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December 13, 2013

AG Settles Lawsuit from State Police Taser Death


The Attorney General's Office has paid $30,000 to settle a lawsuit brought by the companion of an unarmed Thetford man who died after a state trooper shot him with a Taser stun gun in 2012.

The settlement, finalized in Orange Superior Court in Chelsea, eliminates the possibility of a trial over claims filed by Theresa Davidonis, who watched her mentally ill boyfriend, Macadam Mason, die after he was shot by a trooper who had been summoned to their house to help.

“The money reflects responsibility on the part of the state police for what they did,” Davidonis' attorney, Tom Costello of Brattleboro, said. “It was not for the death of Macadam, but for the emotional distress that Theresa endured; $30,000 is an amount that’s substantial and reflects a fair resolution in the case, particularly in light of the risk of taking it to a verdict.” 

Because she did not control his estate, Davidonis could not sue on claims related to the death of Mason. Instead, she alleged that police trespassed on her property and inflicted emotional distress on her when they fired the Taser at Mason.

"The State decided to settle this case at a relatively early stage in order to avoid the expense and disruption of litigation," Assistant Attorney General Jana Brown said in a prepared statement. "The matter was resolved with no admission of liability, and the Vermont State Police continue to support the appropriate use of TASERs as a valuable law enforcement tool."

Davidonis could not be immediately reached for comment.

Mason's mother, Rhonda Taylor of New Hampshire, had been named the administrator of his estate in the weeks after his death and was planning to pursue a lawsuit against police alleging wrongful death. However, Taylor is currently embroiled in a dispute over control of the estate with a woman who bore a child with Mason.

State Police responded to Davidonis and Mason's home on June 20, 2012, after Mason, 39, called Dartmouth-Hitchcock Medical Center and threatened to kill himself and others. Davidonis persuaded police to leave when they arrived on the scene, but they eventually returned, for reasons that have never been fully explained.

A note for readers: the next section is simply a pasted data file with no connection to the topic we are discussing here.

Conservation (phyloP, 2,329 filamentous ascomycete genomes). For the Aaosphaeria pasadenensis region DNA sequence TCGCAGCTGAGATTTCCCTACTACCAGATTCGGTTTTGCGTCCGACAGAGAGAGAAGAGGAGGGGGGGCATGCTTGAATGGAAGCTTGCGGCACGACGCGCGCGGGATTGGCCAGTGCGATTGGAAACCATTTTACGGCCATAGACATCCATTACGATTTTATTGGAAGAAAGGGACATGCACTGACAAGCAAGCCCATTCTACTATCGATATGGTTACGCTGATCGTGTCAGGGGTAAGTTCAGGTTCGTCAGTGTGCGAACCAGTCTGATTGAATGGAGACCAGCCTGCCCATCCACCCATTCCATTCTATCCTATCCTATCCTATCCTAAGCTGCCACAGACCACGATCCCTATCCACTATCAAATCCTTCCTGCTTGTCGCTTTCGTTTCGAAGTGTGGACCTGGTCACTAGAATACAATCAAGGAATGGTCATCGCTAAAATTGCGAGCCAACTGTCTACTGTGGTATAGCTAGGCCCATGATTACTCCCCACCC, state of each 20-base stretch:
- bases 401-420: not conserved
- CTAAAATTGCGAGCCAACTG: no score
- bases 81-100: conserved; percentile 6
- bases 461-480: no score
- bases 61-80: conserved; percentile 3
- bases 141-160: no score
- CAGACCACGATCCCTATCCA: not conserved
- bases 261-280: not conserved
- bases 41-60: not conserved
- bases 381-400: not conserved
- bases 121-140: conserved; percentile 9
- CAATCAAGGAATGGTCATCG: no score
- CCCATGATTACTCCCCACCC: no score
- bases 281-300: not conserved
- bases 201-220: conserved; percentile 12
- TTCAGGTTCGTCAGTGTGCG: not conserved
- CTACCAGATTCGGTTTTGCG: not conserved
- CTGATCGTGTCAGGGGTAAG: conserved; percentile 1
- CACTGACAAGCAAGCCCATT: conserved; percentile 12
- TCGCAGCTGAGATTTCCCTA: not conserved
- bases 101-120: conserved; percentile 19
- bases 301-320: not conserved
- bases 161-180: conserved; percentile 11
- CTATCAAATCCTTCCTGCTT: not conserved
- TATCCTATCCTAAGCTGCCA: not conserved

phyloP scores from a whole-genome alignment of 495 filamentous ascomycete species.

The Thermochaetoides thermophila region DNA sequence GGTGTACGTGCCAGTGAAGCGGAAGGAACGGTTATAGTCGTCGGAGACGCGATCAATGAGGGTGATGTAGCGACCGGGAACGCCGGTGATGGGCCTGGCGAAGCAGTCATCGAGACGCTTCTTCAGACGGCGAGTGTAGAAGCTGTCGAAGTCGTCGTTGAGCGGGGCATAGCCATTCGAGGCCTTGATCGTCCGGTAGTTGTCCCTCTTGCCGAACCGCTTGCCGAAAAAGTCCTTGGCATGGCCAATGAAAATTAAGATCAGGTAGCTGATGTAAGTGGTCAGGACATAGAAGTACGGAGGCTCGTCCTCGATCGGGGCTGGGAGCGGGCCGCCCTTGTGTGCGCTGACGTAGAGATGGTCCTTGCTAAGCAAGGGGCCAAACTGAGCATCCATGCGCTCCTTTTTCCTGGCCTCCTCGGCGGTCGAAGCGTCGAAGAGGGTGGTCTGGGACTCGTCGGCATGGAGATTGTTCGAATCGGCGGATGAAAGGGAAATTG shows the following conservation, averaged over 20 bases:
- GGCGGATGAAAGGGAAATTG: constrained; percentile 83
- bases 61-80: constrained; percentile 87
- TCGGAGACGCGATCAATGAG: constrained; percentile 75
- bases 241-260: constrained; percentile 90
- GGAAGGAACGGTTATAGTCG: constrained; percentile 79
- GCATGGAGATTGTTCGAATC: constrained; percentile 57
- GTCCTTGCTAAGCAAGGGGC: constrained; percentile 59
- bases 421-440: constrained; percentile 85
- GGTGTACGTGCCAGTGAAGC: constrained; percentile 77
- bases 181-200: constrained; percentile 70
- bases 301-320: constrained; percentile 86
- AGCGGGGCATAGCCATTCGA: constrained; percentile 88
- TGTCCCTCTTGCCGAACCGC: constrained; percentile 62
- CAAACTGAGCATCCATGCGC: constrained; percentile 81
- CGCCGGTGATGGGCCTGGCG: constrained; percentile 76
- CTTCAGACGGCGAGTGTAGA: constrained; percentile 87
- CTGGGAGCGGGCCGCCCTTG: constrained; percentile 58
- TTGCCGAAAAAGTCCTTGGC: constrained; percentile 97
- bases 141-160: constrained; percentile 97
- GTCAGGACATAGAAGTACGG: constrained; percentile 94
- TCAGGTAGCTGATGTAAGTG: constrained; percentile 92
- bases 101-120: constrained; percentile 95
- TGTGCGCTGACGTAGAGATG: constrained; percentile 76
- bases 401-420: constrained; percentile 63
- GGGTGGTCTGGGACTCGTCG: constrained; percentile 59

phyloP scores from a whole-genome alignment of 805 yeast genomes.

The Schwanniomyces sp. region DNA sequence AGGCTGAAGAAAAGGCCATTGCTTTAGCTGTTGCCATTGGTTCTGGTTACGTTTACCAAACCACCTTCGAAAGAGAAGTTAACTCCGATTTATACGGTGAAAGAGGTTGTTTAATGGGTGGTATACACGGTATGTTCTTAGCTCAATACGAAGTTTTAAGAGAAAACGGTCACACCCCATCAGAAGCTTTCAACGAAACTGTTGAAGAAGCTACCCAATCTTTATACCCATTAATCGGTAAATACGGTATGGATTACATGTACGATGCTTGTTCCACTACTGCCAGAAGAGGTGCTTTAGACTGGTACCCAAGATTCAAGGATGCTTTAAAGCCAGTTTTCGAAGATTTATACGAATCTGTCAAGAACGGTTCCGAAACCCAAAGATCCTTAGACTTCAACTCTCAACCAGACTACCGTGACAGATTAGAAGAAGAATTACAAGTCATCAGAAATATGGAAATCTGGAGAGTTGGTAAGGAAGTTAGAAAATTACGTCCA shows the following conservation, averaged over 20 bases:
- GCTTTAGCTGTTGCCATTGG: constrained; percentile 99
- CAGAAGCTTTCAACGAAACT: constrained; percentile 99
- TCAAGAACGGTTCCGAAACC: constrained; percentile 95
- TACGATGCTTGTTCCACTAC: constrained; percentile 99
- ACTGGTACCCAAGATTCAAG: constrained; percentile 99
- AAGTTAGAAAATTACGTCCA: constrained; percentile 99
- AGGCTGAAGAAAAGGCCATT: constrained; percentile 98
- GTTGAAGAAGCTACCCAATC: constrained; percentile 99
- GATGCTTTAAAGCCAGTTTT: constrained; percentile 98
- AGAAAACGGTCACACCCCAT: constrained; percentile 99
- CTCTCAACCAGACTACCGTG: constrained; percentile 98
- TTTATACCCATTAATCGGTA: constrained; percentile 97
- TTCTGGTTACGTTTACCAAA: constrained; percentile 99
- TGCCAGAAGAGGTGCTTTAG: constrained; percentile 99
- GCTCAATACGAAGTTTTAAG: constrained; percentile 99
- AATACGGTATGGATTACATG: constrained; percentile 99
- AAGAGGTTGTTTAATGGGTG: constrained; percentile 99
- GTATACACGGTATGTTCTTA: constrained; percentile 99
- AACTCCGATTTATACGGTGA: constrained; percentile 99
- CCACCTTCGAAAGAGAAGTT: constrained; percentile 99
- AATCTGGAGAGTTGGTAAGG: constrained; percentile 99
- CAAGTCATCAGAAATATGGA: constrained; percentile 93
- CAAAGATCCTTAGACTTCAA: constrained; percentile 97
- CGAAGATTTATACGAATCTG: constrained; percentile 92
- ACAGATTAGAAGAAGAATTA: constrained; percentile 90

What happened next is in dispute. State Police have said that Trooper David Shaffer ordered Mason to lie on his stomach on the ground. Instead, they claim, Mason aggressively came at Shaffer with a closed fist.

Davidonis and her son, Aleks, who also witnessed the shooting, countered that Mason never threatened the troopers, instead raising  up his hands in a surrender position, with his palms facing outward. They say he made two steps toward Shaffer and said, “Go ahead and shoot me.”

Shaffer fired his stun gun, striking Mason in the chest. The stun gun strike caused Mason’s death, the New Hampshire Medical Examiner's Office ruled.

Mason had suffered a brain seizure the night before and was in the agitated state patients often suffer — information Davidonis says she relayed to troopers in begging them to give him time to settle down. Attorney General Bill Sorrell cleared Shaffer of wrongdoing; Shaffer remains on active duty.

The Attorney General's Office has refused to release records of its investigation into the incident.

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